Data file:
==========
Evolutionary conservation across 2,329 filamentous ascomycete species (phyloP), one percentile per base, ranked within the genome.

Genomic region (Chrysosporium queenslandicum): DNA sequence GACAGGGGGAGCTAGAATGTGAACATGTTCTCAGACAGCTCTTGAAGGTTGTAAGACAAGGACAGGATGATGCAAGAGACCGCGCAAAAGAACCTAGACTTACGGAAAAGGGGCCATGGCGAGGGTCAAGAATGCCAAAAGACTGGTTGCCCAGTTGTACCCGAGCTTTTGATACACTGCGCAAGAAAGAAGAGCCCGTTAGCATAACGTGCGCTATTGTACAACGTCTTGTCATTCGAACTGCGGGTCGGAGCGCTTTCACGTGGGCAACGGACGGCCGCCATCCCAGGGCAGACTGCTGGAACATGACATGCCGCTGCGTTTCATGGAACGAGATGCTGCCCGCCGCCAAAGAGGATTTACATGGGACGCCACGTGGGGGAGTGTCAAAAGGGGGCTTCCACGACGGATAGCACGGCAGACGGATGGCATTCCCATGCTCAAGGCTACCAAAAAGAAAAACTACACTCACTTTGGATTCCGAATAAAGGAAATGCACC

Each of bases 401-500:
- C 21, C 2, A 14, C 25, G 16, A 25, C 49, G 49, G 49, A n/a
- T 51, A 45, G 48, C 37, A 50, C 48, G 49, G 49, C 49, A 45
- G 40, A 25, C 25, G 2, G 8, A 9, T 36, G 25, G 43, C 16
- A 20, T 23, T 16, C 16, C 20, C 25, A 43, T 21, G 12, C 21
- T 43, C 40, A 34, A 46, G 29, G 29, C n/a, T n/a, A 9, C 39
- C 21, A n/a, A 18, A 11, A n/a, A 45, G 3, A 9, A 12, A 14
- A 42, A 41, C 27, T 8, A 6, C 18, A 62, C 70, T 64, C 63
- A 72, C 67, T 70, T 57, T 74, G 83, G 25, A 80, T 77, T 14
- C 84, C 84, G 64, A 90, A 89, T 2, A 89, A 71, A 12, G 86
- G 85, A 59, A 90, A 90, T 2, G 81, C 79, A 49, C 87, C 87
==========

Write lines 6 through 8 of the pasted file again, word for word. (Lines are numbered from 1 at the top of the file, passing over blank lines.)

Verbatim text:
- G 40, A 25, C 25, G 2, G 8, A 9, T 36, G 25, G 43, C 16
- A 20, T 23, T 16, C 16, C 20, C 25, A 43, T 21, G 12, C 21
- T 43, C 40, A 34, A 46, G 29, G 29, C n/a, T n/a, A 9, C 39